Most of South Carolina dodged a bullet with Hurricane Florence

Standard

The coast of North Carolina didn’t fare as well

No automatic alt text available.

Cartoon by Andy Marlette, Marlette Cartoons

Hurricane Florence is the fourth disaster to occur in our beloved state since this blog was launched in 2014. After the 1,000 year flood in October of 2015, Hurricane Matthew struck in October of 2016 and then Hurricane Irma struck in September 2017. Rebuilding is not complete from the prior catastrophes.

Many of us were concerned that the projected path of Hurricane Florence that was heading for us last week seemed reminiscent of 1989’s Hurricane Hugo which tore across our state doing significant damage from the coast to the upstate. Thankfully, Florence didn’t repeat that history. It took a similar path, but it weakened to the extent that we suffered only a rainy weekend here in Columbia.

The coast of North Carolina, though, is experiencing flooding and road closures, and there are some extensive flooding concerns in areas of our coastline and Pee Dee. Conway, Cheraw and surrounding areas are watching continuing flooding threats. There are further concerns that the flooding rivers in North Carolina will eventually cause water problems in South Carolina.

On my way to work this morning, I passed the remains of several businesses that were destroyed when Gills Creek flooded in 2015. Other areas in and around Columbia are still in the rebuilding process or have been completely abandoned. Many homeowners have made their homes bigger, stronger and certainly taller. Others have given up and moved away.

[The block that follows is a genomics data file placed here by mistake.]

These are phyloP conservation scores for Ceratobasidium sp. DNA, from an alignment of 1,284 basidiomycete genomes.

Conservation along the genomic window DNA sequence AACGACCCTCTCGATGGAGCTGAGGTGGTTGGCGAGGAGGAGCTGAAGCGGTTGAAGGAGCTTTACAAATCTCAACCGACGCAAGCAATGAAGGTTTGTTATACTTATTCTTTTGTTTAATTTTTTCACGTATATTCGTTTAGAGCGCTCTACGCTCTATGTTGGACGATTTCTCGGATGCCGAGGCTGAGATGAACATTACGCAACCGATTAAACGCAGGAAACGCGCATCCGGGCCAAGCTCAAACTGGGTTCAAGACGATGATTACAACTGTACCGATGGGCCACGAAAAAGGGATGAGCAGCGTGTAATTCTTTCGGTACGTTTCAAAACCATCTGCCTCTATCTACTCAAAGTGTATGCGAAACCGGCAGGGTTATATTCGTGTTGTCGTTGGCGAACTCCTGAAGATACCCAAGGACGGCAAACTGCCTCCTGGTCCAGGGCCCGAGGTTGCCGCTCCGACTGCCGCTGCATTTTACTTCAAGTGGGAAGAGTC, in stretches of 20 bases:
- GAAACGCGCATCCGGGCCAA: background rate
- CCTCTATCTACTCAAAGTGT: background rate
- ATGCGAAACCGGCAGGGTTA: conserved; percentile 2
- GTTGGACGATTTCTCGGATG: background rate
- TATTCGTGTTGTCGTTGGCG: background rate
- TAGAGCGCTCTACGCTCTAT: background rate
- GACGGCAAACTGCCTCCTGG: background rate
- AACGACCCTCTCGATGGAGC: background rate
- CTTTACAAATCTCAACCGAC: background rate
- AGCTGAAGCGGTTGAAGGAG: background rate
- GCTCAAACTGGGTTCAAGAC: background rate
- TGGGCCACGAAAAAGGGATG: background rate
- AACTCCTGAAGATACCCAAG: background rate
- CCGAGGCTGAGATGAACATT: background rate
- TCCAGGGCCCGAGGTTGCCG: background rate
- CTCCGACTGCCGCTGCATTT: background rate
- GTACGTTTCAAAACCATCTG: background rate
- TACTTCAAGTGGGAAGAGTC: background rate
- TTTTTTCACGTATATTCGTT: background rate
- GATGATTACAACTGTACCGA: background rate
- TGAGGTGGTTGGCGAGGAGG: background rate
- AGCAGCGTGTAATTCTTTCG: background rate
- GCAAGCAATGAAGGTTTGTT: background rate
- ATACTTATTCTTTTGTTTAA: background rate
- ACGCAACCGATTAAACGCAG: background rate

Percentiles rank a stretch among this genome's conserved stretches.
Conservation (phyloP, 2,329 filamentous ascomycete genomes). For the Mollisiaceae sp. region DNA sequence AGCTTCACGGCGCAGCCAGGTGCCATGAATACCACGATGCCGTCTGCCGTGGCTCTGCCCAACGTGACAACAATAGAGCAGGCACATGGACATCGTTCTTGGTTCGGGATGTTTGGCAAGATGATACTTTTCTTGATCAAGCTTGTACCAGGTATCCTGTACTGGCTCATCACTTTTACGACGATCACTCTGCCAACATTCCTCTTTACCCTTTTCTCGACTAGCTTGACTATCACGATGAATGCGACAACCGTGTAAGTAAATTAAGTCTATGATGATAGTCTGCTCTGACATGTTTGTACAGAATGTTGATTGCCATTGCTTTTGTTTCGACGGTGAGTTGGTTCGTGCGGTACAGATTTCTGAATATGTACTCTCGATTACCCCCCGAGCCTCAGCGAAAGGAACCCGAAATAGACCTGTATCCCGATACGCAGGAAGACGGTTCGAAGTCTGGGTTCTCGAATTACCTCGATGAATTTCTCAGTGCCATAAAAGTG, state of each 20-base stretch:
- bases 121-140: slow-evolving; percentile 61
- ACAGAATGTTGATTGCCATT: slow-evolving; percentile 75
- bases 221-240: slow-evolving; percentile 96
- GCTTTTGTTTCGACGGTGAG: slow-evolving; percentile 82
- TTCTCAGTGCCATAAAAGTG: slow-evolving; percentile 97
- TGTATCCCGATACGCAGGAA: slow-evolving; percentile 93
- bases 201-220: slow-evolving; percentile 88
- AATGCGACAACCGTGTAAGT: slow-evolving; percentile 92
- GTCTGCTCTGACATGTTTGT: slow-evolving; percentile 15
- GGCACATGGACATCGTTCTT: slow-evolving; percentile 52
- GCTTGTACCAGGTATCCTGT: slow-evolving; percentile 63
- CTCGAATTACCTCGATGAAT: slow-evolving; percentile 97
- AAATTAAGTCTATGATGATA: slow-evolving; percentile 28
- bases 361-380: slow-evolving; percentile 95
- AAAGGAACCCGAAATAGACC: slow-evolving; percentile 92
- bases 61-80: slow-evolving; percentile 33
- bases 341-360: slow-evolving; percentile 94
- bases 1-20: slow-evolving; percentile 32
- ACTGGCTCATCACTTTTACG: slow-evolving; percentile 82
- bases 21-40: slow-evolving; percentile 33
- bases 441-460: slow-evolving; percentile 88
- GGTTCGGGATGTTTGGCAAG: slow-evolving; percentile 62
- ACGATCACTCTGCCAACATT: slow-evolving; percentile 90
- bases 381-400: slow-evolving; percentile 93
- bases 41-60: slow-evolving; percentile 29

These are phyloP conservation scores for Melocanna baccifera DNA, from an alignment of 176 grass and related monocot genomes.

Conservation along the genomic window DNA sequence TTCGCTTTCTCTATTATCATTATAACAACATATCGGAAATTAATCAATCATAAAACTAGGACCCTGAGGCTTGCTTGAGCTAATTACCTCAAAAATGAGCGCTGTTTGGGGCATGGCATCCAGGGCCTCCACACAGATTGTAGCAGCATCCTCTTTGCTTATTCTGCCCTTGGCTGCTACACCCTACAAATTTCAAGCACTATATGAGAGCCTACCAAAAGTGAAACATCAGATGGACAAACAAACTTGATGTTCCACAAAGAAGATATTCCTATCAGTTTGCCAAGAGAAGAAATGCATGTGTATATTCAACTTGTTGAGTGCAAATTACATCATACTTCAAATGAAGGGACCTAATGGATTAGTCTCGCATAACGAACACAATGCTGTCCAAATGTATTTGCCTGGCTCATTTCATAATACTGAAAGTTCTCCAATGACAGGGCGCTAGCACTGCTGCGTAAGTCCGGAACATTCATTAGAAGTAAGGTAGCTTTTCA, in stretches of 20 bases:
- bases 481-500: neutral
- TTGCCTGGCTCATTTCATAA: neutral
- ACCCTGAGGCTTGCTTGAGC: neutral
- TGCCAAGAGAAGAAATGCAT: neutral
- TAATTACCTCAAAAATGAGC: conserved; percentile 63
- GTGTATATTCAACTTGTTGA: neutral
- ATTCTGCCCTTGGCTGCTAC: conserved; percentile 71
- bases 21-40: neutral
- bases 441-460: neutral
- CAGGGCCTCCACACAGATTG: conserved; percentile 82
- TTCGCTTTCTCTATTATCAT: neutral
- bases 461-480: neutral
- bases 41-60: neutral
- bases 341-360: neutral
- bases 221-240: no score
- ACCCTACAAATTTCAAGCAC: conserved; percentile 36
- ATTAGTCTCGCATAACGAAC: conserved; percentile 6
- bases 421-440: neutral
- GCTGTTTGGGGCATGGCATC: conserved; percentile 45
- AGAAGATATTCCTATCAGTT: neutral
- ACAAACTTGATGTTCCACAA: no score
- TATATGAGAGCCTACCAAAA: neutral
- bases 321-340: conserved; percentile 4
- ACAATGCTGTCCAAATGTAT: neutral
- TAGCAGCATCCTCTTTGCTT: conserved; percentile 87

I saw a joke on Facebook last week that waiting for Hurricane Florence was like being stalked by a turtle. Another jokester quipped that if you name a hurricane after an old woman, you should expect her to travel at 3 miles per hour, heading right, with her left blinker on.

These disasters definitely bring out the best and the worst in folks. We saw first responders and linemen on the Interstates heading toward the coast last week. We saw churches and schools set up shelters. I heard of a real estate agent in North Litchfield Beach who set up a Facebook page to keep absentee owners informed. He even offered to secure properties for nervous absentee owners. On the other hand, we saw news coverage that looters were active in the areas that were hardest hit.

Dirt lawyers are in an exceptional position to support clients who may not be familiar with the assistance available to them. We have all learned a lot in the last few years. I challenge each of us to continue to educate ourselves and to be available to offer the valuable advice our neighbors and others will need in the days ahead. Local, state and federal governments seem better prepared this time around and seem to be working better to coordinate efforts. Carolinians are strong and resilient, and we are stronger and more resilient now than we were for the last disaster.

Let’s once again rise to the occasion, real estate lawyers, and provide the best advice available for our clients and friends who will need it as they sort out, clean up and rebuild.

Advertisements

Take a look: deep within the Internet is a secretive place…

Standard

.. where criminals buy and sell your private information

Nobody in my household is old enough to receive publications from AARP. (And if you believe that, I should either say “thank you” or try to sell you that beautiful 8-lane bridge crossing the Cooper River in Charleston.) But, for some reason, AARP’s September Bulletin arrived in my mailbox today, and it contained an excellent article entitled “Inside the Dark Web” that provides the best information on that topic than I’ve read to date. You can read the article here.